Monday, May 26, 2008

UK considers personal carbon credits

The a committee of UK Members of Parliament have said that the government should go ahead with a system of personal "carbon credits" to meet emissions targets.

Under such a scheme people would be given an annual carbon limit for fuel and energy use - which they could exceed by buying credits from those who use less.

The Committee said the scheme would be more effective than taxes for cutting carbon emissions. The Committee chairman Tim Yeo said that "green" taxes, such as a petrol tax, cost poor people more because everyone - "billionaires and paupers" - paid the same amount.
Yeo said: "Under the personal carbon trading, someone who perhaps doesn't have an enormous house or swimming pool, someone who doesn't take several holidays in the Caribbean every year, will actually get a cash benefit if they keep a low carbon footprint."

Unfortunately the UK government are not funding any more research into personal carbon credits as Ministers said there were practical drawbacks to the proposal. For these drawbacks see the BBC article here.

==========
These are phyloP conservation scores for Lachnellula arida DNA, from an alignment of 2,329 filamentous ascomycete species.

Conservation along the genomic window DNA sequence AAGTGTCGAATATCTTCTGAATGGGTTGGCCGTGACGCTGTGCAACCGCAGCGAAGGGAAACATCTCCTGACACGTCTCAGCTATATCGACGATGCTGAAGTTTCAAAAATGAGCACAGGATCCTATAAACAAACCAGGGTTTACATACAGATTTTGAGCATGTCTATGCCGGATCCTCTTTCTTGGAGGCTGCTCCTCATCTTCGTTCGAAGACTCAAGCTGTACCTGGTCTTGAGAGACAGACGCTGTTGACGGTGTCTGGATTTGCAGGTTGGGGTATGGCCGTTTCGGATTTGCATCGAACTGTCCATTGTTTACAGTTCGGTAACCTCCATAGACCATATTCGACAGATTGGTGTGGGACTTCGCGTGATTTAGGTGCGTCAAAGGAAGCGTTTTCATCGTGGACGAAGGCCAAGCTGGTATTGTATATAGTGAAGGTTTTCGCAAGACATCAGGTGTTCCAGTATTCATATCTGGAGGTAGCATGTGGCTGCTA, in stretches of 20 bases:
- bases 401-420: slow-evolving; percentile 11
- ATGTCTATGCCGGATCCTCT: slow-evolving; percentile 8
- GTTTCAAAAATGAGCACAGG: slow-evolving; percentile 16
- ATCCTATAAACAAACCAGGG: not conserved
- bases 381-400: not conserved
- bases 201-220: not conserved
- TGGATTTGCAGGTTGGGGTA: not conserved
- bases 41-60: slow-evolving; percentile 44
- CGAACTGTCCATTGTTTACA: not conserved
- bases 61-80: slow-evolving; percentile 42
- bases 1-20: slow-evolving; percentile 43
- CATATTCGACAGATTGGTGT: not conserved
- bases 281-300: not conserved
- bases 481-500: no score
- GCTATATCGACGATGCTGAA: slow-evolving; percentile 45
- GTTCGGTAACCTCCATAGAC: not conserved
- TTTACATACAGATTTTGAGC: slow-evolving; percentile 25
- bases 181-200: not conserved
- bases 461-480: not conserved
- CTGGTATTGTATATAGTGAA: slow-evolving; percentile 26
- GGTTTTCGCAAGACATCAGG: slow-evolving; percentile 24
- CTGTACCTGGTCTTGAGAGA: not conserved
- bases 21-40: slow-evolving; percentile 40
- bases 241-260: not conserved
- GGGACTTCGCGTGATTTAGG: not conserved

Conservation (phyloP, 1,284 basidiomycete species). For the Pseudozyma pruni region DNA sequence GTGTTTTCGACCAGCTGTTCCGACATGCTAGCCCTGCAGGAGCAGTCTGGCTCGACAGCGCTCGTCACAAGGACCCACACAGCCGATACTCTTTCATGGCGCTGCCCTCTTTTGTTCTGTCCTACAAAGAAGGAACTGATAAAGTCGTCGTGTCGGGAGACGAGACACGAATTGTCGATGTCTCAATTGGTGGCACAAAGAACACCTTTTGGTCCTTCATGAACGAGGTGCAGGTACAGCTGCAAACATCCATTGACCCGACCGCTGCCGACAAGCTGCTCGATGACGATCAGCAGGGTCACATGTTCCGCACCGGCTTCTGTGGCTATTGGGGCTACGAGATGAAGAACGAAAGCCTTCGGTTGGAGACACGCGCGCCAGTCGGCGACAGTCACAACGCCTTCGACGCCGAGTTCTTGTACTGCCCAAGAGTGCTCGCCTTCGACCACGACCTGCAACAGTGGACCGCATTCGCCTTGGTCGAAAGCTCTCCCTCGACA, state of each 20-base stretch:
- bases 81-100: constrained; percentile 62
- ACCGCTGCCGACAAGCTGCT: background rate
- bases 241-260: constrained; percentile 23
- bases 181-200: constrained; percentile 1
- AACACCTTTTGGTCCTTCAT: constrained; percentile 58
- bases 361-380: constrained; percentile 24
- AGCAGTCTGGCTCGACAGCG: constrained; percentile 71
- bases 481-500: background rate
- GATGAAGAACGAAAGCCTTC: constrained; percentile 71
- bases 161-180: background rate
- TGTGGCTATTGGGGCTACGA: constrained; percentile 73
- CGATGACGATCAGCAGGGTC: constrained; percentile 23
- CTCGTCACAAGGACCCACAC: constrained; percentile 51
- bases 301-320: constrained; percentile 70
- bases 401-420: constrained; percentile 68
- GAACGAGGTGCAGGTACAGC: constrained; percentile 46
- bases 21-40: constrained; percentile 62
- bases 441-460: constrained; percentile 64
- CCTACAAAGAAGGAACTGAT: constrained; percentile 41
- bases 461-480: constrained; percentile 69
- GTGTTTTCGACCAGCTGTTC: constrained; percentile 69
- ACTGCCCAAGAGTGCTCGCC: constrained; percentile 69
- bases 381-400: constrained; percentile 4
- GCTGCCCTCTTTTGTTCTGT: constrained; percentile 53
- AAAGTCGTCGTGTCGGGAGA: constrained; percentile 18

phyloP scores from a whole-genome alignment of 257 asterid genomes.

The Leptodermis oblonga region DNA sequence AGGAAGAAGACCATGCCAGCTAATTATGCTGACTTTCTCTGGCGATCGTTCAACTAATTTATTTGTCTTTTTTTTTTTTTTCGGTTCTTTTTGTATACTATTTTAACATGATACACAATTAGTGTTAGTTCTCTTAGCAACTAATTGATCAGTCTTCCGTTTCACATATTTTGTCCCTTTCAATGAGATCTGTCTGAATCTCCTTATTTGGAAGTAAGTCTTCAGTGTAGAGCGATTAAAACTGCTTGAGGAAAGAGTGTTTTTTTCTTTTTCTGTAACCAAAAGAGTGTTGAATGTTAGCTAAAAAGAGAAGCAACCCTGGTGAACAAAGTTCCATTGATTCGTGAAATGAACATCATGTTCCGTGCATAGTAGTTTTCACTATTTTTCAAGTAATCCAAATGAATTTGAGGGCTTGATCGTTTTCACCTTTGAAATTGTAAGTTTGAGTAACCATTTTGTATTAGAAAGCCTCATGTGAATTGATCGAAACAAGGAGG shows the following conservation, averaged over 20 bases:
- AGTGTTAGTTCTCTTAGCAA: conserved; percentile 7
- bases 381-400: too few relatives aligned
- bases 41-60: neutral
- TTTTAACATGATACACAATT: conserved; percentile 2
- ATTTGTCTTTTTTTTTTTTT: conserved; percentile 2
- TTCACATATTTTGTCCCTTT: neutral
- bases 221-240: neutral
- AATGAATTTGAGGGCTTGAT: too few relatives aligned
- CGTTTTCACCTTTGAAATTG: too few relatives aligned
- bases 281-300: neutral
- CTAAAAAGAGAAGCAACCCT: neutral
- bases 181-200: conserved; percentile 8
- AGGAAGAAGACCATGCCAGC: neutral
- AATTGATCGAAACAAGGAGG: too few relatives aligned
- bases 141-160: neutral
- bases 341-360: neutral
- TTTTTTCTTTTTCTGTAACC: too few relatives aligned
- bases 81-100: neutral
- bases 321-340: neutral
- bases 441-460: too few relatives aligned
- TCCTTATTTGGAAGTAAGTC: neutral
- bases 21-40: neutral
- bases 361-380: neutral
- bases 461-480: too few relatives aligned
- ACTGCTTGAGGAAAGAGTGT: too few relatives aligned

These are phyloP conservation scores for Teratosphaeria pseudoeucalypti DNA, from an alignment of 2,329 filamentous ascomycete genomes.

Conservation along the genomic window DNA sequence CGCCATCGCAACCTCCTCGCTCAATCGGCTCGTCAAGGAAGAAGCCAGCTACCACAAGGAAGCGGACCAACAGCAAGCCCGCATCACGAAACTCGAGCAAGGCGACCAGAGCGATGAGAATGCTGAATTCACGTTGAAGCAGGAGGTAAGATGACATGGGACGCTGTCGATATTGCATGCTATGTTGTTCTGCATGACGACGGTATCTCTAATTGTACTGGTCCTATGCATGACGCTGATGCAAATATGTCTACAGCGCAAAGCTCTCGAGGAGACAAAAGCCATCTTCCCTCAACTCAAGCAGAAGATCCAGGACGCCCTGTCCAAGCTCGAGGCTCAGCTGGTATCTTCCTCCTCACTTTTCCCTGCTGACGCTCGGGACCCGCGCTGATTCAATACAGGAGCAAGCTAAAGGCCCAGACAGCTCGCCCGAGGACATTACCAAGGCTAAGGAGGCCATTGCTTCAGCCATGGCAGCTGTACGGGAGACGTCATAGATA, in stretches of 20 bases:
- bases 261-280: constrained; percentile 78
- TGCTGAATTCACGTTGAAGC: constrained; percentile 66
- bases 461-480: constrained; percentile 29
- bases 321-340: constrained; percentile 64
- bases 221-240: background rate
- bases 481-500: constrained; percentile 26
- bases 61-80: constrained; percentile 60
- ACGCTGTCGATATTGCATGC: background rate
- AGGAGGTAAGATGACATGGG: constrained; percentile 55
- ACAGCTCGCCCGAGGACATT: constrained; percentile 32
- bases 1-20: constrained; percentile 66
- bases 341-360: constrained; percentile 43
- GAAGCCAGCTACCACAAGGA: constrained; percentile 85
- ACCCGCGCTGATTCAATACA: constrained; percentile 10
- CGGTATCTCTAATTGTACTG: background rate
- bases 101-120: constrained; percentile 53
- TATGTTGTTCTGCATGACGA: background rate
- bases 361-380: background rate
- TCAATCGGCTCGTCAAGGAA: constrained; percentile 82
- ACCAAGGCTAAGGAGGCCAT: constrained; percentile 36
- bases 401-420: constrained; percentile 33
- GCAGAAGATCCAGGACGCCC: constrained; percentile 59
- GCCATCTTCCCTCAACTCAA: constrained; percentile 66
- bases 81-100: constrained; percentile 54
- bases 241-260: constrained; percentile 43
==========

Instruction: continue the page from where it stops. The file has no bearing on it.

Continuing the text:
Leigh Stringer (aka Greenette) said...

Wow! This is brilliant in it's economics. My husband and I live in a small apartment with our 2-year-old and though we feel cramped, it's great for the environment (and our mortgage payments). We might actually consider postponing our move to a bigger place (or moving into a not-so-much bigger place with incentives like this.

Anonymous said...

Love it. I know I am always offended when thinking of people who drive their two SUVs 40 miles each way every day from their 6,000 SF house to their job, while my choices are much more sustainable - and our children are all going to inherit the same earth - very unfair. A program like this could really help people think about the actual costs of their behaviors.

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